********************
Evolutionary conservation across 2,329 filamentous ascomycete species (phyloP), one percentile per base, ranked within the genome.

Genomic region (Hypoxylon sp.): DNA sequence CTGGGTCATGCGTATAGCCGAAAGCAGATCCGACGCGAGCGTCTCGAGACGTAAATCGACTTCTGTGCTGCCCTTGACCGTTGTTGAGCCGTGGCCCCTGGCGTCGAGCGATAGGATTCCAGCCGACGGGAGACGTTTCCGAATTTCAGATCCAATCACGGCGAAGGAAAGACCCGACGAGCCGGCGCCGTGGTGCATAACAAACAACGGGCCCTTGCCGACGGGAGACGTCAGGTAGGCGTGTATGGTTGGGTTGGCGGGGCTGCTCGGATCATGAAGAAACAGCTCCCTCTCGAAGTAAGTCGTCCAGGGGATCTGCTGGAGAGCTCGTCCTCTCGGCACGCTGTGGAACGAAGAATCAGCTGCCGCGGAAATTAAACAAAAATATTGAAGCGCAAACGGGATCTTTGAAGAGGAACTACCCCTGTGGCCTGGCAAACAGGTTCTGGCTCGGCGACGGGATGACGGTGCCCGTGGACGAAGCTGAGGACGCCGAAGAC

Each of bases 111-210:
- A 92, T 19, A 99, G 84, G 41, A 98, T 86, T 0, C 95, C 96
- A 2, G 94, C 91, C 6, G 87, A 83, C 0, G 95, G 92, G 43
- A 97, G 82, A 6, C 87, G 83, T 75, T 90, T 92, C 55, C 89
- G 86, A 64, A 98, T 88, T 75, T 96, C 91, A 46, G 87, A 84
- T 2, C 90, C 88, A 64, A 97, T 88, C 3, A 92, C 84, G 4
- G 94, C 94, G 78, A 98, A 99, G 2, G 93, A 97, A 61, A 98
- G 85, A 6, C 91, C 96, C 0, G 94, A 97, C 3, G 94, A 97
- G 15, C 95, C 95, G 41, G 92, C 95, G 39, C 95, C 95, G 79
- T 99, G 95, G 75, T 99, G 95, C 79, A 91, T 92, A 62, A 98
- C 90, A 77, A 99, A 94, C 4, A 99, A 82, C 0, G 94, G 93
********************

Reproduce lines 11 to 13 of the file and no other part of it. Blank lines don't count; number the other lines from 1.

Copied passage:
- G 15, C 95, C 95, G 41, G 92, C 95, G 39, C 95, C 95, G 79
- T 99, G 95, G 75, T 99, G 95, C 79, A 91, T 92, A 62, A 98
- C 90, A 77, A 99, A 94, C 4, A 99, A 82, C 0, G 94, G 93